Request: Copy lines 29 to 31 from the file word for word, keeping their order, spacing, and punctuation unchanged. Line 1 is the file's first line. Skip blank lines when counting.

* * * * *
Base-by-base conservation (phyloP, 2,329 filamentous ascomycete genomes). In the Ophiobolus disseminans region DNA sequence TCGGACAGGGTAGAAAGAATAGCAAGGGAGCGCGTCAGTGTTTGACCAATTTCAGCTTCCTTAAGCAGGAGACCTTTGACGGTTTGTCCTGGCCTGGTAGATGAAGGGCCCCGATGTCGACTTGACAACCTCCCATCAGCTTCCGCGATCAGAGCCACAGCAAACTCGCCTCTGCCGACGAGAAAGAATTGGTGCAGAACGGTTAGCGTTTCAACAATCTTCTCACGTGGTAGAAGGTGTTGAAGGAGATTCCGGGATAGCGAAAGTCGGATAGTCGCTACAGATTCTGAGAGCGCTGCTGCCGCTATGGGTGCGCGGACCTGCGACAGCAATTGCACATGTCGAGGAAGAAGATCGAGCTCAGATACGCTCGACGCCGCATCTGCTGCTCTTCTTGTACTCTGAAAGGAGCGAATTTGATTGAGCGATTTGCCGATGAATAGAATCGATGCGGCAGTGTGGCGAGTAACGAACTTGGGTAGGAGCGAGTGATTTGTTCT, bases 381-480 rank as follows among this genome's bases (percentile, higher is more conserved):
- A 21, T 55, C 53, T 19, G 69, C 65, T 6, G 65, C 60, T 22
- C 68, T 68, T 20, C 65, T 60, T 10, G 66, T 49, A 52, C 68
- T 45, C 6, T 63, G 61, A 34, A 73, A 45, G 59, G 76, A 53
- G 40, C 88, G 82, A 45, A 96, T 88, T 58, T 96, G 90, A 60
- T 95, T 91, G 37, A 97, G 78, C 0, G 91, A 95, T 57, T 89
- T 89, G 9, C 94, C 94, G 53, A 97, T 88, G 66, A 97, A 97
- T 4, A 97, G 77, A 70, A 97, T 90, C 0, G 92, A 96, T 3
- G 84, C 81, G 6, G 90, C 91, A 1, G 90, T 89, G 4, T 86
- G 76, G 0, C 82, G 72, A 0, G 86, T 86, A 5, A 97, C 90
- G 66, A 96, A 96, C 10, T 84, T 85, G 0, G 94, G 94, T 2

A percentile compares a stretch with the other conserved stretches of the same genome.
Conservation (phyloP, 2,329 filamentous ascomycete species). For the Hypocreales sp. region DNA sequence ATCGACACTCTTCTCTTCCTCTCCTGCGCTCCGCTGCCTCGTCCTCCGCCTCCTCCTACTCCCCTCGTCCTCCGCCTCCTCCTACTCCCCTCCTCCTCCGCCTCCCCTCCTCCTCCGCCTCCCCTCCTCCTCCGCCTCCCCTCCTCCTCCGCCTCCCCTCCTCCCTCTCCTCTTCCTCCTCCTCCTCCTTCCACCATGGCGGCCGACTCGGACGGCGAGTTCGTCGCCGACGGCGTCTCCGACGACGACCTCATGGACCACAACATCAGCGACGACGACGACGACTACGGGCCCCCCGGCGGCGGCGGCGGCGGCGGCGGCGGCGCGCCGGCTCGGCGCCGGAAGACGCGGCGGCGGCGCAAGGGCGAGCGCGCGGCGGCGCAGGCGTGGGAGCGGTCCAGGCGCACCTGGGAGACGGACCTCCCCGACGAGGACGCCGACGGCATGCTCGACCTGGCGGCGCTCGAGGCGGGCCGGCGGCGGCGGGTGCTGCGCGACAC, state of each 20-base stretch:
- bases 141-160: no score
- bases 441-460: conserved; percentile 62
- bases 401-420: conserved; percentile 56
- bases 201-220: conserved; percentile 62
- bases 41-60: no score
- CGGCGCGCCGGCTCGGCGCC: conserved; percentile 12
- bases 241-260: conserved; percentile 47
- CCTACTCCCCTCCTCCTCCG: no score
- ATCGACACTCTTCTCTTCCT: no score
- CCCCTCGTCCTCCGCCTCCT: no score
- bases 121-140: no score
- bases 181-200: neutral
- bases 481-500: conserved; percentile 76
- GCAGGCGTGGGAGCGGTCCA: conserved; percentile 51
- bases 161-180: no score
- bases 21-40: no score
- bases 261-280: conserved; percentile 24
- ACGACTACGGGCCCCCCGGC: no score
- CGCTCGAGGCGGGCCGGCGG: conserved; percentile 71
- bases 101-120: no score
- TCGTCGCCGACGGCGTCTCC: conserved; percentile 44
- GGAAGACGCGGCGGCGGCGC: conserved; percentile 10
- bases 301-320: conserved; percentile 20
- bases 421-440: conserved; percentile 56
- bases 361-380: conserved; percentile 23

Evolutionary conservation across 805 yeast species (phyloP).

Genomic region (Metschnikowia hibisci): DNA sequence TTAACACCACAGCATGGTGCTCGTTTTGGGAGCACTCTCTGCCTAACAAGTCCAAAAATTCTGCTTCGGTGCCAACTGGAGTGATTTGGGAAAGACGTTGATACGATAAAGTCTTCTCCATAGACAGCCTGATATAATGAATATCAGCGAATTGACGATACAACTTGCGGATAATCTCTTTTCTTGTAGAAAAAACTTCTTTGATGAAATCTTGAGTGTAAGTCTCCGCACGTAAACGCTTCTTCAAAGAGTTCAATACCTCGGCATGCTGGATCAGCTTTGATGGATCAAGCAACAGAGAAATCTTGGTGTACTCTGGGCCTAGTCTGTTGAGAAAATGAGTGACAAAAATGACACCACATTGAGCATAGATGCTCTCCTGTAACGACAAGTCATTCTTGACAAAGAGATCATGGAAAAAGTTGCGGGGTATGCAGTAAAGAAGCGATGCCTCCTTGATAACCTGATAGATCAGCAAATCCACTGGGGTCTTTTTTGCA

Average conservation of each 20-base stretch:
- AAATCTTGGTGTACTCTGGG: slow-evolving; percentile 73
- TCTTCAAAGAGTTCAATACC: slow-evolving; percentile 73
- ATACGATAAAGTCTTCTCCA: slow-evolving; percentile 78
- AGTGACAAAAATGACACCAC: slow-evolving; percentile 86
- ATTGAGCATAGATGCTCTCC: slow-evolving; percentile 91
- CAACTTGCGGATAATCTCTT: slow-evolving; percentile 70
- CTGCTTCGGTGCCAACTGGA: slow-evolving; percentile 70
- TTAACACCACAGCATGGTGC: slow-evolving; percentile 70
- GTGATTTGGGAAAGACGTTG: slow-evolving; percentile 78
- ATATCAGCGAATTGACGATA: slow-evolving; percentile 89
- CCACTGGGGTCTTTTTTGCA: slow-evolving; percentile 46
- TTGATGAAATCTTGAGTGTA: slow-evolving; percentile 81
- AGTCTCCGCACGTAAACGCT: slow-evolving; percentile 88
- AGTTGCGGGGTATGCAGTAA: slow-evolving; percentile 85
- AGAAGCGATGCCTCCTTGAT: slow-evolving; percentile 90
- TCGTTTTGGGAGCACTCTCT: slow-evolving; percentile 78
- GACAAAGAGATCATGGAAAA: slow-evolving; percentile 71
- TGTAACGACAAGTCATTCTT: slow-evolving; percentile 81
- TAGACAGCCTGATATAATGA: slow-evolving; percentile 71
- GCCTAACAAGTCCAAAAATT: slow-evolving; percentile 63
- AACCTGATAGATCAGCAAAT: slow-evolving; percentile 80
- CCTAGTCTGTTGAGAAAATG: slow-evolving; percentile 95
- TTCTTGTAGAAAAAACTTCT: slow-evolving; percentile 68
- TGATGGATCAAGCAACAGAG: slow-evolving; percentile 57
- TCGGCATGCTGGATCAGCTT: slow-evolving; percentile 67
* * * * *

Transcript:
- bases 21-40: no score
- bases 261-280: conserved; percentile 24
- ACGACTACGGGCCCCCCGGC: no score